An extremely close range of scores between second and fifth resulted in Crone & Poirier finishing their first senior national championship in a respectable fourth place. However, they made a statement with their free dance that they cannot be discounted as contenders for the Canadian team for the 2010 Olympic Winter Games in Vancouver. The dance, a dramatic tango to “A Los Amigos,” was ranked second in the event and brought them within a point of the podium. After their disappointment at the JGPF, this achievement gave them the confidence and the momentum that they needed to prepare to fight back at the World Junior Championships.
“That was definitely not what we planned at the beginning of the year,” Crone said with a laugh. “Our main goal was to come top five at Nationals, so to have our free dance come second was amazing.”
Though they are young, Crone, 17, & Poirier, 16, have definite opinions about their training. The trend in dance, particularly at the lower levels, is to switch partners if success is elusive in the first few years, but this team’s seven-year partnership is going strong.
“I think since we’ve been skating together for so long, it’s really helped our partnership,” Poirier said. “It’s helped us learn how to react to each other’s moods, so we know how the other is feeling.”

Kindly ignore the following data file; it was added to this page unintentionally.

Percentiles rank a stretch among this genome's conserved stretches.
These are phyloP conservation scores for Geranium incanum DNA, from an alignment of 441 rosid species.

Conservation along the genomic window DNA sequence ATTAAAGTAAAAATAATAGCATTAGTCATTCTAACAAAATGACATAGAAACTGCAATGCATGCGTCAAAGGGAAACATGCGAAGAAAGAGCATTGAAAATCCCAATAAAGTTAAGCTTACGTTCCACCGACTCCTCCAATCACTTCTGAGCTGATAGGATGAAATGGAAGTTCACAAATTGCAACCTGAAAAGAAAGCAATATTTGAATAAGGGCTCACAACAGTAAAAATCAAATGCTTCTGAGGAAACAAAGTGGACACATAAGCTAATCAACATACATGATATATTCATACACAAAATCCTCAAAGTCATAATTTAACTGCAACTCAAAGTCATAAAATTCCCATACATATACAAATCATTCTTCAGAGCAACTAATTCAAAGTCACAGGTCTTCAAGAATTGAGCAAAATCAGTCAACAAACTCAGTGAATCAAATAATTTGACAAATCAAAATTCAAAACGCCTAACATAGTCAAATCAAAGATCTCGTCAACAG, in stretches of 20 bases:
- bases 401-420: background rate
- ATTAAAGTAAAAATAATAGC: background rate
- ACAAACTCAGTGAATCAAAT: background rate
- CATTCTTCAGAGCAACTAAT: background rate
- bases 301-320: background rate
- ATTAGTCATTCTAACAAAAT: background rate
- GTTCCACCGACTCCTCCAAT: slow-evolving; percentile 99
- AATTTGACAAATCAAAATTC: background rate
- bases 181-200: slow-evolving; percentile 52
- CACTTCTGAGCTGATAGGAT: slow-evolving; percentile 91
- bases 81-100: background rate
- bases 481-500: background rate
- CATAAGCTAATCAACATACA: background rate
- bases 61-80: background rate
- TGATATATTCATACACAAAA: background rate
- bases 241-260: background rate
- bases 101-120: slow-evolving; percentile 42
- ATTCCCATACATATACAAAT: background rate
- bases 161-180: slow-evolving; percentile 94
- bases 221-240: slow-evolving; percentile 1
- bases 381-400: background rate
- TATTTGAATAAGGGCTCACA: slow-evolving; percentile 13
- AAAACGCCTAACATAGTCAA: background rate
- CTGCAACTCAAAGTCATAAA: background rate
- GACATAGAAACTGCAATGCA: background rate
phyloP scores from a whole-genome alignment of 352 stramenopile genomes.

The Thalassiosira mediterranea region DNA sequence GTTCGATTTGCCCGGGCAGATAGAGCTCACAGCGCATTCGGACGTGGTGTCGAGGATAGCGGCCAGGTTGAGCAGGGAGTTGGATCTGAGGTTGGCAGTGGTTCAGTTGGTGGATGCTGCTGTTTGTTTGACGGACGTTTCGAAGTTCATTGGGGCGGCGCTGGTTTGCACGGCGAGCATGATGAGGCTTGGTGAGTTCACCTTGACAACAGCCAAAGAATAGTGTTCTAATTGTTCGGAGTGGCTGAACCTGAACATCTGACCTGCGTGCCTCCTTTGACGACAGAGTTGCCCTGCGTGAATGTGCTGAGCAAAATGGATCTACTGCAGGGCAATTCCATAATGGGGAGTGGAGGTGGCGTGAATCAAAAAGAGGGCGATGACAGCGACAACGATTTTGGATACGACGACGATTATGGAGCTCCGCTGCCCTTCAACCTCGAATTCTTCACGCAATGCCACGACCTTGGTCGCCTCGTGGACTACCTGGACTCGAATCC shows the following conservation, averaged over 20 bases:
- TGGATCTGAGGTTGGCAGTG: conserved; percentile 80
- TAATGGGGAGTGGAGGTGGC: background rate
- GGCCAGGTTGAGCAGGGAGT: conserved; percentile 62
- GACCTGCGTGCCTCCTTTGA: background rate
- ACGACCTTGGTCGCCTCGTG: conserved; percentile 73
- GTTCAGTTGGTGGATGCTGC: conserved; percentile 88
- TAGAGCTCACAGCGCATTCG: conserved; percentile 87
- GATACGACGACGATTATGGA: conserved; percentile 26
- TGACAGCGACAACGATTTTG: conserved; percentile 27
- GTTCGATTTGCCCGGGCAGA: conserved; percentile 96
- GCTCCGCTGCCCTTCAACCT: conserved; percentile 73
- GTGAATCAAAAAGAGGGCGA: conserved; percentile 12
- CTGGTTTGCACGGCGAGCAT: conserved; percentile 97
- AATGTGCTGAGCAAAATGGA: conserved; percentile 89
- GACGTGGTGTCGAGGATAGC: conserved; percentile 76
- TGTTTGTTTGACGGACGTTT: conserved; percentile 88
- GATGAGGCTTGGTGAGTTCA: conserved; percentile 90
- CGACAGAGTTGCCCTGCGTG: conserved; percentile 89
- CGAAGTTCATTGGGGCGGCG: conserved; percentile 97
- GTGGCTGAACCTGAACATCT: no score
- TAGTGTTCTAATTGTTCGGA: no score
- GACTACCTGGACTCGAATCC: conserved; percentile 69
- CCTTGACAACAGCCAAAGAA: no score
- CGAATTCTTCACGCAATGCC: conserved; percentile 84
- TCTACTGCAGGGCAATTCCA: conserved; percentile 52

A typical day for teenagers includes two dance sessions between 6:30 a.m. and 10 a.m., school, and then freestyle training in the evening. Both partners also skate singles on the national level. In fact, Poirier won the junior men’s silver medal at the 2008 Canadian Championships. While the duo is certainly focused on their dance partnership, they believe that their experiences in singles enhance their dance training, rather than detract from it.
“I think both disciplines correlate with each other,” Poirier said. “They both have different things to bring to one another. [Competing singles teaches] us to skate as individuals and not always have to rely on the other partner.”
In fact, Poirier draws inspiration from one of Canada’s greatest singles skaters—Kurt Browning. “He brought originality to the sport,” Poirier said. “[He] not only covered the technical aspect, but the show aspect as well. It’s important in ice dance to have presentation and projection to the audience.”